Feeding Therapy Tools for Down Syndrome Eating Challenges

down syndrome babysitting in a high chair using feeding therapy tools

Developing an individualised eating plan for a child with Down Syndrome is a unique process for each parent or educator, and there are many different feeding therapy tools and approaches to be considered during this process. It’s important to identify feeding and swallowing issues early and begin treating them as soon as possible for the best outcomes. 

Children with Down Syndrome may encounter problems with swallowing or feeding due to medical, physical, or behavioral issues associated with their condition. Every child is different, and no one feeding plan or therapy tool fits all. Let’s explore some at-home options to help you in your feeding therapy journey, with the goal of keeping your child comfortable, safe, and healthy.

Managing Stress and Optimizing Observation

We know that stress makes everything more difficult, especially when it involves feeding challenges and your child, so taking things one step at a time and maintaining a positive attitude and demeanor is critical. Remember to use fun and positive language! This can teach a child that eating is a fun and positive experience while helping keep them as relaxed and happy as possible during the learning process.

Take advantage of your power of observation as a feeding therapy tool! Being attentive to your child’s cues helps you support them where they’re at developmentally in their eating journey. Careful and attentive observation is always good practice. By observing your baby's mouth movements, posture, coordination, breathing, and swallowing when breast and bottle feeding, you can tune into the skills that your child needs to develop. When feeding and swallowing difficulties are suspected, watch for signs such as watering and red eyes, coughing, choking, or chronic respiratory illness. 

Set The Table For Success with these at-home Feeding Therapy Tools

Positive Responses to Behavioral Challenges 

Some behavioral signs related to eating issues in children with Down syndrome may include an inability to sit at the table, refusal of food, overstuffing the mouth, or unwillingness to try new foods. 

Scrabble tiles spelling out yes you can


Approaches to these behavioral challenges should be positive and encouraging. Listen when they speak, but also listen to non-verbal cues and signals like turning their head away or pushing an eating utensil away, which may suggest they need a break. Trust is a crucial feeding therapy tool, so be attentive, don’t rush them, and allow them to feel respected by respecting their body language.

Promoting Routine

Promoting a routine and having a designated space for eating and developing feeding skills can be helpful for Down syndrome eating challenges. A consistent eating chair in this space, specific eating utensils and dishes, and even consistent, reusable accessories like silicon bibs can all contribute to making eating a routine activity where your child is comfortable and aware of what to expect.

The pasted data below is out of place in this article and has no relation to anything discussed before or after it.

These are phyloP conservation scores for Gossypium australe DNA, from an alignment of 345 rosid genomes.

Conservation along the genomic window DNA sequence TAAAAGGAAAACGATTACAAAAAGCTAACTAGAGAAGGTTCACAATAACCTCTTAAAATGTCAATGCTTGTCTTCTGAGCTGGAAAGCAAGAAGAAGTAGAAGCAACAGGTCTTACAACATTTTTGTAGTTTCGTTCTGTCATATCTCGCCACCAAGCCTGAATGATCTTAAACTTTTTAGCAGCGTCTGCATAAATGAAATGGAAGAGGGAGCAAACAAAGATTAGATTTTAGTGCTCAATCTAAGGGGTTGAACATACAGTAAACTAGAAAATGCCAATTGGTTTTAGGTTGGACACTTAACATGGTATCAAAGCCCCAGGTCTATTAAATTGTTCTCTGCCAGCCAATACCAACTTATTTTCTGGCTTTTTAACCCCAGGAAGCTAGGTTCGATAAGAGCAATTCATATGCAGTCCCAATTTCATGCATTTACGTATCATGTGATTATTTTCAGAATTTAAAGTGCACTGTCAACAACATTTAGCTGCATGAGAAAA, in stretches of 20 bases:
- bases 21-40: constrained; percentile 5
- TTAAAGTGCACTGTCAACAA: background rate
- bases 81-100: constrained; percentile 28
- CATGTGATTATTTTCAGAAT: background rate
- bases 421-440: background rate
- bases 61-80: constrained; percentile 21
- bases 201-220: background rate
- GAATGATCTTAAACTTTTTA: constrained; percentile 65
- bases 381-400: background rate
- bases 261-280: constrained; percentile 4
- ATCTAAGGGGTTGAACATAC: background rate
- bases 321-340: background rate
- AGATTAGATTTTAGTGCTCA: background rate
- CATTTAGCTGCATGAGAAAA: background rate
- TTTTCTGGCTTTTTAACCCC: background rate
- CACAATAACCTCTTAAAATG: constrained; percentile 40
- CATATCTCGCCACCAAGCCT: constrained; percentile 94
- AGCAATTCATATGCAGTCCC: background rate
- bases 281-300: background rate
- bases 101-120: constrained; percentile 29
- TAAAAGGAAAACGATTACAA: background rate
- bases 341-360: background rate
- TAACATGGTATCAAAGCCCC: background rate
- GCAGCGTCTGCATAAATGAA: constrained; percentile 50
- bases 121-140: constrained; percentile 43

Consistently modeling your own eating skills can also be an extremely helpful feeding therapy tool. Eat your meal with the child, and at their eye level, to let them watch your eating skills up close. 

Posture and Stability 

Poor posture or stability can sometimes be one of the culprits behind a child’s ability to feed themselves effectively and can lead to unsafe eating. To improve feeding posture, a child can be held in a stable, upright position, or some small, temporary changes can be made to the child’s high chair. Try placing rolled towels on either side of a child’s bottom while they sit in their high chair to help enforce a more upright and secure seating position. This approach works well with Abiie’s Beyond Junior® Y High Chair, and its specially-designed backrests and cushions improve your child’s comfort while seated for mealtime.

Exploration as a Feeding Therapy Tool

Making mealtimes and mealtime preparation fun, engaging, and even personalized by the child can help improve sensory and behavioral struggles around feeding. Try allowing your child to play a role in choosing foods or ingredients for meals, or help with aspects of food preparation through touch, smell, and taste. These experiences can help to improve the sensory experience with food and feeding. 

Woman holding and feeding a small child

Playing with food during a meal can also provide your child with an opportunity to explore their senses and build positive sensory behaviors and emotions around eating and food. When incorporating a new food or texture into mealtime, allowing a child time to play with the food on their tray can help them accept the texture and make a smooth transition to eating it.

Abiie’s plastic replacement tray cover allows for easy dishwasher cleaning of one tray while another is in use, allowing for optimal mealtime play time. Playing with food is messy! Our high chair seat cushions are water-resistant so you can quickly and easily wipe up any messes throughout or after mealtime.

The Goal: A Safe and Enjoyable Meal 

Feeding challenges look different for different children, so it makes sense that their solutions will be unique as well. Many additional feeding therapy tools exist outside the home and there are various professional supports available to be explored by parents and caregivers. 

If any of Abiie’s high-quality products are a part of your child’s Down syndrome feeding and eating therapy experience, rest assured that they meet the highest standards of safety and contain no harmful substances, such as BPA, phthalate, and PVC. With Abiie’s safety assured products as a part of your journey, all of your attention can be on you and your child’s exciting learning experience together.